Premieres Tuesday, April 15 at 9pm on FX
The limited series event seems to be the new trend in TV this year, and after the success of HBO's True Detective, it's sure not going away anytime soon. But while the premium cable juggernaut may have gotten all the recent attention, FX is the network that started this craze back in 2011 with the hit anthology series American Horror Story, and now it's giving it another try with the quirky crime drama Fargo, inspired the Coen brothers film of the same name.
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Not a re-make or a sequel, FX's Fargo is more like what you might get if you asked someone who hadn't seen the Oscar-winning 1996 film in years to describe it. The characters and circumstances are similar to those in Joel and Ethan Coen's Oscar-winning screenplay, but just different enough to create something fresh. The major elements that made Fargo work are all there: the small-town quirkiness, the Minnesota accents, the stoic bad guys and, of course, the blood.
Set in Bemidji, Minnesota, in 2006 and claiming to be based on a true story (like the original film, this is a bluff), Fargo follows a series of murders that occur after a shadowy man named Lorne Malvo (Billy Bob Thornton) passes through town. A career criminal with a passion for igniting chaos, Malvo encounters the snively insurance salesman Lester Nygaard (Martin Freeman) in a hospital waiting room, and a small conversation ignites a violent turn of events. The ambitious and kind-hearted Deputy Molly Solverson (Chicago native Allison Tolman) struggles to link the pieces of Malvo and Nygaard's crimes together while getting resistance from her naïve superiors.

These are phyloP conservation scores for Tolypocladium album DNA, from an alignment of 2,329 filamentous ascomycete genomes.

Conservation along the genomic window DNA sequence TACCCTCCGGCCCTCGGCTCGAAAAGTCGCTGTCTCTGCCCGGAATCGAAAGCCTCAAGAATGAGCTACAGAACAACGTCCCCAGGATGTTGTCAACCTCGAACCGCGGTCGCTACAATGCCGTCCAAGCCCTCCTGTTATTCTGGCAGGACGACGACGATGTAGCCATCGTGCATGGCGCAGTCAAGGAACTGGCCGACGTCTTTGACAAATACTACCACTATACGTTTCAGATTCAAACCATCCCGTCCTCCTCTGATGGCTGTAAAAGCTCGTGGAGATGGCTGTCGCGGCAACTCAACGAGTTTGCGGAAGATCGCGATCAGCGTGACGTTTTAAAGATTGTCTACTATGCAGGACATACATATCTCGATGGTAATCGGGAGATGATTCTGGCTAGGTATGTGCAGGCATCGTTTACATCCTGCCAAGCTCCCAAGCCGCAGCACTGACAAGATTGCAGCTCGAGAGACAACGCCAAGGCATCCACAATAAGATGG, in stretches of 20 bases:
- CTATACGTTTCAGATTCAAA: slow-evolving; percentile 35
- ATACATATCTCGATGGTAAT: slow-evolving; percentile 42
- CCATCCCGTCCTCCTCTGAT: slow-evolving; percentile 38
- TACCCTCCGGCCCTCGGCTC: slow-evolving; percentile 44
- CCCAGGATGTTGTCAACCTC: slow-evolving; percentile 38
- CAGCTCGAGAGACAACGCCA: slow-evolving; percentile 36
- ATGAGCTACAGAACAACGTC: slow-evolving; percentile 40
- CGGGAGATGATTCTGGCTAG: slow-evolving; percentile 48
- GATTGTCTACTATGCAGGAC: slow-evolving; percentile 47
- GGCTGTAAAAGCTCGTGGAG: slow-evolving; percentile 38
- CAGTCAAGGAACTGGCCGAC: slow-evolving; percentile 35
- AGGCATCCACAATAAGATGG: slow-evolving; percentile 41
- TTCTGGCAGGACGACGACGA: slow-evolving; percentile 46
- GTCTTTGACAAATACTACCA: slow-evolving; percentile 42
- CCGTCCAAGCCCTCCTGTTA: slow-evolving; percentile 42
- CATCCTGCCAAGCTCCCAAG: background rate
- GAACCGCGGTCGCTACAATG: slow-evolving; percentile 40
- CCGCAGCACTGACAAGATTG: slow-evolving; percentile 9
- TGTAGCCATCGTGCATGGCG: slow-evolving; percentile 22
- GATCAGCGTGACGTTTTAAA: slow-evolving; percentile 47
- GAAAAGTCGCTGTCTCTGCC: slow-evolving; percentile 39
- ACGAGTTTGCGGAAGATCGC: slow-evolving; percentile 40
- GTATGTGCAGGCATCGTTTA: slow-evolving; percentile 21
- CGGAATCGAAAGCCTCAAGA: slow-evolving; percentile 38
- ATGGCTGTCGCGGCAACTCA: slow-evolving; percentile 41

Creator Noah Hawley has set himself up for quite a challenge as Fargo is constantly begging for comparisons to the original film. Thankfully, he largely succeeds in establishing his own set of characters and situations that avoid feeling too similar to the source material. Thorton's Malvo is especially unique, a powerful anarchic force that blows through the sleepy Minnesota landscape, disrupting everything he touches. While Tolman has her work cut out for her in attempting to fill the shoes of Oscar-winner Frances McDormand's Marge Gunderson, she proves up to the challenge. Adam Goldberg and Russell Harvard are an amusing addition as a pair of mob hitmen known as Mr. Numbers and Mr. Wrench. As Mr. Wrench is deaf, the communication between the two takes place entirely in sign language which, depending on the context, can be either menacing or hilarious. Freeman's Nygaard is the least distinct from his film character and the series leans hard on the actor's charms to make up for this failing.
Moody and funny, Fargo is an amusing re-imagination of the Oscar-winning film, bolstered by an impressive ensemble cast. It's a refreshing take on the limited series crime drama after the bleak True Detective.